‘I Thought I Had A Pinched Nerve. But It Turned Out I Had A Stroke In My Sleep’

The day after Thanksgiving in 2010, I woke up with no feeling in my right leg and a headache. I was a 24-year-old graduate student working on my master’s degree in English at the time. That morning, my husband had already left for work across town, so I tried not to worry too much and figured my leg was just asleep. I went about my day as I would any other Black Friday: cleaning up around the house, looking for deals online, and shopping with my husband in the evening when he got home.

The next morning, I woke up with the same numbness in my leg and a lingering headache. Again, these seemed like minor annoyances that would just go away on their own (and honestly, I didn’t want to have to pay a $100 co-pay at the ER if my leg was just asleep). As I tried to work on my thesis for grad school, though, everything on the screen seemed like a jumbled mess. Even the physical act of typing was becoming difficult—I couldn’t think of words or even how to spell simple phrases.

That Monday, I drove myself to work without any feeling in my foot. It was the scariest and most nerve-racking drive I’ve ever done in my life. I could not feel the pedal and constantly had to watch the speedometer.

When I finally arrived at the office, I knew I had to get help.

I rushed in and called my primary care doctor. They told me to go to the ER immediately. I started panicking and called my husband to come and pick me up. When we arrived at the ER, the medical team asked us a bunch of questions and ran a slew of tests including a spinal tap, CT and MRI scans, doppler ultrasounds, and more. After over a week under watch at St. Margaret’s Hospital in Pittsburgh, I left with no diagnosis.

A week or so later, in early December, I had an appointment with my neurologist. Instead of meeting in the typical exam room, he sat my husband and me down in his office. He told us that I’d had a cryptogenic ischemic stroke. As he explained, this meant that a blood clot in an artery in my brain had caused a blockage in blood flow. But the exact reason why I’d had a stroke—and at such a young age—was unknown.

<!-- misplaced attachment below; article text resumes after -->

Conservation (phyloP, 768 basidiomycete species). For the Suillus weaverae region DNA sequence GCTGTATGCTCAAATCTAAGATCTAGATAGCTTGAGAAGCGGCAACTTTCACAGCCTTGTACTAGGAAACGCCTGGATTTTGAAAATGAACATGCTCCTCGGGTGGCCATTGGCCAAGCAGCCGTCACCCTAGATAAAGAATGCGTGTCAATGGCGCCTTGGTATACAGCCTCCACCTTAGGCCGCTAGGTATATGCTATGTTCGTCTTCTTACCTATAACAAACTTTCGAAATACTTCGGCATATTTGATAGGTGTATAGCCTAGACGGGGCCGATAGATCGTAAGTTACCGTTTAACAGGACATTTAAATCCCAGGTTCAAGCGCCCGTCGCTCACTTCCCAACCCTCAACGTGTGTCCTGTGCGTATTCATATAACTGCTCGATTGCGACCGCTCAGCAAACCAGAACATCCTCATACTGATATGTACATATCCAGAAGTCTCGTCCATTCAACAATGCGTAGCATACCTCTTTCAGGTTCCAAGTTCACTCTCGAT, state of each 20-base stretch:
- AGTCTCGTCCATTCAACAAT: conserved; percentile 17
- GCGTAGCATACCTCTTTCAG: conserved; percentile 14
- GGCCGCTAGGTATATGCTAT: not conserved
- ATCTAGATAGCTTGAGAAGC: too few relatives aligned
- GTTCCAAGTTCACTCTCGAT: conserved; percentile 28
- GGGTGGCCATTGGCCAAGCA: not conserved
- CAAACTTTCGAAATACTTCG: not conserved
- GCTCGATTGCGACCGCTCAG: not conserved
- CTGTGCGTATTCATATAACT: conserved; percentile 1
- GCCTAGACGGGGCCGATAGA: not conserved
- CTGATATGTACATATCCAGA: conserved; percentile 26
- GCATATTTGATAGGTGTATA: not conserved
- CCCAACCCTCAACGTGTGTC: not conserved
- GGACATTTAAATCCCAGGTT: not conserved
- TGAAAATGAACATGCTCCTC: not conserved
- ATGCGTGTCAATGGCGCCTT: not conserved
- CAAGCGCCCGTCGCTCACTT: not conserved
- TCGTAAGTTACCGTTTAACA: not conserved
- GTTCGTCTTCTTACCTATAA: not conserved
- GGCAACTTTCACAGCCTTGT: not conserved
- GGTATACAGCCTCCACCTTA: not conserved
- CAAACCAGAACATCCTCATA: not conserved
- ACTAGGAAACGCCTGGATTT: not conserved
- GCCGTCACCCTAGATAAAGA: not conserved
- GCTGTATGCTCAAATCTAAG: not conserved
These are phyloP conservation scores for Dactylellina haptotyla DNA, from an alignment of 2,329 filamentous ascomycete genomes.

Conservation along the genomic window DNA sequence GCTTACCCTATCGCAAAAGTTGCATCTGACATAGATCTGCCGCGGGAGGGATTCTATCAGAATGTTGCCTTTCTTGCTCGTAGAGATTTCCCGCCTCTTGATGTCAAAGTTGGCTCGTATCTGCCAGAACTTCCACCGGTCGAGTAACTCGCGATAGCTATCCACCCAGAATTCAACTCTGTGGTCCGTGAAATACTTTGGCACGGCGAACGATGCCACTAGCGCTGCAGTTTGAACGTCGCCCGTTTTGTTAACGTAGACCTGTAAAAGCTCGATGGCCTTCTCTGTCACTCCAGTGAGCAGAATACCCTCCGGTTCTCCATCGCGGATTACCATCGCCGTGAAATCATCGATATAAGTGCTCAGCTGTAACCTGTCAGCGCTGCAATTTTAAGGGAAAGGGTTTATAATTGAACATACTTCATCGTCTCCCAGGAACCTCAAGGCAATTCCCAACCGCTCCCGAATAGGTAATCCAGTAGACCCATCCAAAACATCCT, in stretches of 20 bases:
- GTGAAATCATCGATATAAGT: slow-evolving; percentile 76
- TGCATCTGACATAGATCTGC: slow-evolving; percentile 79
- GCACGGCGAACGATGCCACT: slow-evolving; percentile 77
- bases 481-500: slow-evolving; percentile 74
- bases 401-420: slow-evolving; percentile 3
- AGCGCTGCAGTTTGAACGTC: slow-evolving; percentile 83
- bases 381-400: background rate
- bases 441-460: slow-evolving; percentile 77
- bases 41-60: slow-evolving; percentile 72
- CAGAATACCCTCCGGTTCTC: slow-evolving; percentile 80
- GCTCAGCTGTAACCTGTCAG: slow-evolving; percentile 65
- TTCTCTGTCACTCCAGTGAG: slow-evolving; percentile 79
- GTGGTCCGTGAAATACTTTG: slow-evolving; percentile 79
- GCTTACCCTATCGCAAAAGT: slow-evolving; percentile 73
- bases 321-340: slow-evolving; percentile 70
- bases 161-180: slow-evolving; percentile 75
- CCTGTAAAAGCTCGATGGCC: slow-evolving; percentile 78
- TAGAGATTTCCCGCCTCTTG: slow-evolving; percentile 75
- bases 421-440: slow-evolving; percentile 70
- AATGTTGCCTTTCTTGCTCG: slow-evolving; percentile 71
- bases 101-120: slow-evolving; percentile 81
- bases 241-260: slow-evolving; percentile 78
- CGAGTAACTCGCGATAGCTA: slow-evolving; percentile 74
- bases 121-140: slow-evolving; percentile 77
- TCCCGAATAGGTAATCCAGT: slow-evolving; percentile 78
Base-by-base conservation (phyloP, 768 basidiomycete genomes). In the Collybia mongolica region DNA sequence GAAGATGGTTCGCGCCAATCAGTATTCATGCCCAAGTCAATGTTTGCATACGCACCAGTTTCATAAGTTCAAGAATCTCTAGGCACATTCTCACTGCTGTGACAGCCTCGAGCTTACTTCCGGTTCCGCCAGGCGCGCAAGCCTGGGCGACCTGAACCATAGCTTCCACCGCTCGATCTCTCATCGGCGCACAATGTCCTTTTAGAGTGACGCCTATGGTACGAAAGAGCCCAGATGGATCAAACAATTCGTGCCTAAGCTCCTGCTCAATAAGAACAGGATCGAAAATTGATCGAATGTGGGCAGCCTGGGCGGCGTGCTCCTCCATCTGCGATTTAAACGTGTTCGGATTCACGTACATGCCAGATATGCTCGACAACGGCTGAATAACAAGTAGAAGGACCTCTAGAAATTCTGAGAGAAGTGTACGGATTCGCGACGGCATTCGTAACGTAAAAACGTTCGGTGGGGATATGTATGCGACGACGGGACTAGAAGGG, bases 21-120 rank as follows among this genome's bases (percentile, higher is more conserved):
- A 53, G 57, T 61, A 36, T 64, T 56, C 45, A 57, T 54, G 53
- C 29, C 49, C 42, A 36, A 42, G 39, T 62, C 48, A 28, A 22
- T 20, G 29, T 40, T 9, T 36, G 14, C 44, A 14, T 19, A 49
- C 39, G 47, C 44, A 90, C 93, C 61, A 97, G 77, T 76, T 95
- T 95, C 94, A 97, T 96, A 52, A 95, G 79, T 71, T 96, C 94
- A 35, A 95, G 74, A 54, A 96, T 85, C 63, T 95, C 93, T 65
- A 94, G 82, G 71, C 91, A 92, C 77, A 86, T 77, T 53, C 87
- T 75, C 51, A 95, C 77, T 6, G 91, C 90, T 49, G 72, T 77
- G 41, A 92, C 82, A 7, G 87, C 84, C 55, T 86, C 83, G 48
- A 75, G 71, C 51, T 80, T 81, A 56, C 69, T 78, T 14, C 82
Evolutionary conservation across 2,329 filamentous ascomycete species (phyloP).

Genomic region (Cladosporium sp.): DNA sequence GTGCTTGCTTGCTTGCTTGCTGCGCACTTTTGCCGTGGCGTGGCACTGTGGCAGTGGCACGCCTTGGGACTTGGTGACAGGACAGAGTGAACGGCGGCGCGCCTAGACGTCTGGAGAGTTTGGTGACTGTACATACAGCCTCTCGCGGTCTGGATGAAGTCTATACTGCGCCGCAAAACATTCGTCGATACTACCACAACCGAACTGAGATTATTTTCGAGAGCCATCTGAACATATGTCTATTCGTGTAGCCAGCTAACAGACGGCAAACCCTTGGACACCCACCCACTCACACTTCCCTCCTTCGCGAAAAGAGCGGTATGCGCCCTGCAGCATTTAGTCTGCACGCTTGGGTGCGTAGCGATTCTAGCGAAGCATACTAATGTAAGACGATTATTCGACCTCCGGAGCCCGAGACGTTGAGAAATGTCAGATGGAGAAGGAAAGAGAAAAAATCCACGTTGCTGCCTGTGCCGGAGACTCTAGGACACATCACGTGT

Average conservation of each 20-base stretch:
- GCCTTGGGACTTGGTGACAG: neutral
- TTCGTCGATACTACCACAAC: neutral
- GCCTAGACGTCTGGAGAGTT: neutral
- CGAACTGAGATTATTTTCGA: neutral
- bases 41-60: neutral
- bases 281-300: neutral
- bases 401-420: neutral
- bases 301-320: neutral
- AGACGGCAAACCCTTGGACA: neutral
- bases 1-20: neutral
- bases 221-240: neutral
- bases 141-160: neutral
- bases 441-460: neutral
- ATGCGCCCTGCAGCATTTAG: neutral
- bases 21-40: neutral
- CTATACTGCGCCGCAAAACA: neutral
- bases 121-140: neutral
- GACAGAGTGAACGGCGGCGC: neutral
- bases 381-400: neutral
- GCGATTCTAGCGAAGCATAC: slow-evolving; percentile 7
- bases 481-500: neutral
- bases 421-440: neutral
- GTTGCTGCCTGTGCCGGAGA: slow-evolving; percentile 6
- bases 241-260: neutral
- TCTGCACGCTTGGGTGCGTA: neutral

For the next two months, I was out of work and had to go to physical therapy for my leg every week. Over time, I regained enough feeling in my leg to return to work and life as normal. I started driving again, hanging out with friends, and going to the gym. Nearly two years later, I gave birth to a healthy baby girl. I felt great and I was happy to be alive.

Michelle with her daughter, Anna
Courtesy

Less than half a year later, I was struck with an all-too-familiar headache at work.

It was May 3, 2013, and my left arm went completely limp and started cycling between total numbness and throbbing pain. It felt like every nerve was on fire and then, nothing. At that point, I was aware enough to understand that I was having symptoms of a stroke.

I called my husband and he drove me to the ER. When we arrived, we were taken into an exam room almost instantly. A day later, my doctor confirmed that I had indeed had a second stroke. I’d had an embolic stroke in my cerebral artery (which happens when a blood clot in another part of your body breaks loose and travels to your brain).

This was a big deal. I lost my ability to communicate clearly, a common symptom of brain injury due to strokes known as aphasia. For well over a week, I stayed at the hospital and began working with the speech and physical therapy team in an attempt to regain my ability to speak and move my arm.

“I was flooded with anger, depression, denial, and pain.”